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A quick hello from Ronny Kerr, social media marketing manager

Hello world! I am happy to report that it’s Friday, the Blue Angels are zipping around the skies over our office in San Francisco (Fleet Week!), and, most exciting of all, I am Hearsay Social’s new social media marketing manager. Excuse my cheesiness, but this blog is seriously about to take off.

Before landing at Hearsay Social, I served as the lead reporter for VatorNews, where social media was my number one beat. While I often covered stories about music technology, gaming, and the mobile explosion, social media was the one thing I could never escape. In fact, even when I wrote pieces about music or gaming or mobile, one theme bound them all together: they had to be social.
The two most hyped up music tech companies of the past few months, and Spotify, both had strong presences at f8 to show off their social strategy. In gaming, the big name is Zynga, overwhelmingly a result of its popularity on Facebook’s platform. In mobile, the social revolution permeates every app you can download.
Now, the enterprise is long overdue for its very own social revolution.
Oracle CEO Larry Ellison knows it: “The biggest change over the past few years is social networking,” he said at Oracle OpenWorld earlier this week.
Salesforce CEO Marc Benioff knows it, which is why his company’s recent Dreamforce conference zeroed in on the mantra, “Welcome to the social enterprise.” Benioff is convinced that unless company executives take hold of their social strategy, they will be overthrown like dictators in the Middle East.
“We saw an Arab Spring. We’re going to see a Corporate Spring,” he said earlier this week, referencing the wave of social media-influenced uprisings storming across countries like Tunisia, Egypt, and Libya. “CEOs need to transform themselves as leaders. You should be in touch with your customers. That’s my point. Are you reflecting change? Things are changing. Can you still operate like a foreign dictator? I don’t think command and control is going to work in the future.”
And, obviously, Mark Zuckerberg knows it: “Over the next five years, most industries will get rethought around social and people,” said the Facebook CEO at last year’s Web 2.0 Summit.
But I’m not at Facebook, Salesforce, or Oracle. I’m at Hearsay Social, where our very own chief executive, Clara Shih, knows better than anybody that the social enterprise is here. From the minute I met Clara a few months ago, I have held her in the highest esteem when it comes to understanding how businesses should be using social media. After all, she wrote the book on it.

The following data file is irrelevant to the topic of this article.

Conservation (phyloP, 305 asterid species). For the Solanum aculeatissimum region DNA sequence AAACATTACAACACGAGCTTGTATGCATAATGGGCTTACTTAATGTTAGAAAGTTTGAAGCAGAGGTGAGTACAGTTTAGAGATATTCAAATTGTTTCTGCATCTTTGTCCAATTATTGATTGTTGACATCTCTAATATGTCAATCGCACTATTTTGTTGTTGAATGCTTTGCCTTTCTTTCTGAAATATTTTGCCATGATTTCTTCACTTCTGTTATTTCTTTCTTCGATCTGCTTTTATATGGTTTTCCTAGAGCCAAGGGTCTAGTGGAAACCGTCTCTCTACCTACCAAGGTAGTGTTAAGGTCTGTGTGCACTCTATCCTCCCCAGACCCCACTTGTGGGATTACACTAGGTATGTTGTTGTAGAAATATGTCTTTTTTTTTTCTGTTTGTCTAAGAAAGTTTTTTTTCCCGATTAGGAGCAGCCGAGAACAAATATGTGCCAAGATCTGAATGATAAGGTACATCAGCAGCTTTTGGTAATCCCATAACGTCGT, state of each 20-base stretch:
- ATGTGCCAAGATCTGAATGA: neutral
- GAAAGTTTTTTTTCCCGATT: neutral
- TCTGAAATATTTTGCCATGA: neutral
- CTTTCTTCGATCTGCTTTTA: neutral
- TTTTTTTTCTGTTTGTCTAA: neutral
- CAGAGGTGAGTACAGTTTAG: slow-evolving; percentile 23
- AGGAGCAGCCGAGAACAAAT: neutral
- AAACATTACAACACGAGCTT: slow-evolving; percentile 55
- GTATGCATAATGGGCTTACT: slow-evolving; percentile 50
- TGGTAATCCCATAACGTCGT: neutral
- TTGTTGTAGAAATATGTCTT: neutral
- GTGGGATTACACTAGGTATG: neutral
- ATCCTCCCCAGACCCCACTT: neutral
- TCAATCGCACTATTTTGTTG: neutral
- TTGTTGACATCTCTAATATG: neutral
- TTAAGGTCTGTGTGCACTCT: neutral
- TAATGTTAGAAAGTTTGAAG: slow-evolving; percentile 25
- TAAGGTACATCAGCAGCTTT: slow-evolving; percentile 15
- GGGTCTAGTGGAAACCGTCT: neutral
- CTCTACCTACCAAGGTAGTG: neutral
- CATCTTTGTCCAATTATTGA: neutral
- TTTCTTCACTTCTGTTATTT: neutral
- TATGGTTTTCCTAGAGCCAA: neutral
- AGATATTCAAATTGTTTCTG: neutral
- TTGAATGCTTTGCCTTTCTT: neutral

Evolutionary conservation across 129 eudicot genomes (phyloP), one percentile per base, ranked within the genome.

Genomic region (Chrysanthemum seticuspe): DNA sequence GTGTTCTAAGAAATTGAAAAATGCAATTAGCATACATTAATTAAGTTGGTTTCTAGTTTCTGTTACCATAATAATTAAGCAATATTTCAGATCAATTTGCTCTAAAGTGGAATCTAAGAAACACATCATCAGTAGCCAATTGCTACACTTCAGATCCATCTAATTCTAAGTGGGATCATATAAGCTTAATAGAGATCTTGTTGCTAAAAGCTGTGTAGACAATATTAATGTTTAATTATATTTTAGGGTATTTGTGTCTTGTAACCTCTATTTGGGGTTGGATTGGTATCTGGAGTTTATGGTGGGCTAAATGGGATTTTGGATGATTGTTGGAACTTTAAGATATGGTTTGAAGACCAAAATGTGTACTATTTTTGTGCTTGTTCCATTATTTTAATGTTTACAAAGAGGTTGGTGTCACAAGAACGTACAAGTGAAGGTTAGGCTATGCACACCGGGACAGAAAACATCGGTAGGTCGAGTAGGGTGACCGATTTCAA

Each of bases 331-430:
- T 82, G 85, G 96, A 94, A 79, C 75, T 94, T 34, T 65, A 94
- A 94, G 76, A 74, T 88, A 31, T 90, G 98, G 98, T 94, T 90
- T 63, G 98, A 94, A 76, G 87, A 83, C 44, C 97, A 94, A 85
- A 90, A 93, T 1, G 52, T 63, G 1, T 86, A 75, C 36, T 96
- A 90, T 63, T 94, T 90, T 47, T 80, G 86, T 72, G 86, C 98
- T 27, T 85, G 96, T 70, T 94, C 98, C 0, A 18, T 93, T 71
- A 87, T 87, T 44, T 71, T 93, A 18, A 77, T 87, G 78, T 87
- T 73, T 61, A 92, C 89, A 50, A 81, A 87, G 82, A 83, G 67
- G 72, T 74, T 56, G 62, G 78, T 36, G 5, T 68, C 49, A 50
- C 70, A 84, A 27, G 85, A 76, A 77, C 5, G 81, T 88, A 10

For all these reasons and more, I couldn’t be more excited about working at Hearsay Social.

image source.

f8 Recap: Timeline, open graph, and the road ahead

Today Facebook, once again, reinvented the Internet–profoundly reorienting our Web experiences around who we are as individuals, past, present, and future. Sitting in the sixth row, I could feel Zuck’s vision and energy. It was this same vision and energy from the very first f8 Conference four years ago that inspired me to develop Faceforce, write The Facebook Era, and then found Hearsay Social. It was great to be back in that same space, the San Francisco Design Concourse, for the fourth time.
In this morning’s keynote, Zuck unveiled the blueprint for the next four years of the Web. First, Timeline will create a complete overhaul of personal profiles to transform status updates into a rich multimedia canvas to tell one’s life story through photos, videos, music, games, and social applications. I liked how Facebook’s VP Product Chris Cox summed it up. He said visitors to your profile shouldn’t have to keep scrolling through the gray “Show More” button to learn about your life. There should be a simpler, richer, instantaneous way to express who you are and how you got here.
A key aspect of Timeline is the ability to create custom verb buttons (what Facebook is calling Open Graph actions). So instead of just being able to “like” a Page, Application, or other object in Facebook, users will soon be able to “read” a book, “review” a restaurant, “protect their family” with an insurance agent, so on and so forth. (For you geek types like me, this is a huge leap forward in building a semantic web, which is terribly exciting.)
The new level of expressiveness now possible with Timeline makes it much easier to share anything on Facebook–not just photos and links but also music (Zuck and Spotify CEO Daniel Ek did a killer demo on stage), video (Zuck also announced a partnership with Netflix), gaming, and a whole other slew of online and offline activities that people love to do but previously had difficulty sharing with friends.
In the weeks leading up to f8, Facebook had unveiled some pretty substantial changes, and now they all make sense:

  • Suggested Friend Lists: takes a page from the Google+ playbook and automatically suggests groups of Facebook friends based on shared workplace, school, family, and city.
  • Subscribe Button: a Twitter-like capability for one-way asymmetric relationships.
  • Ticker and Updated Newsfeed: showcases both “most recent activity” and “most interesting” news items.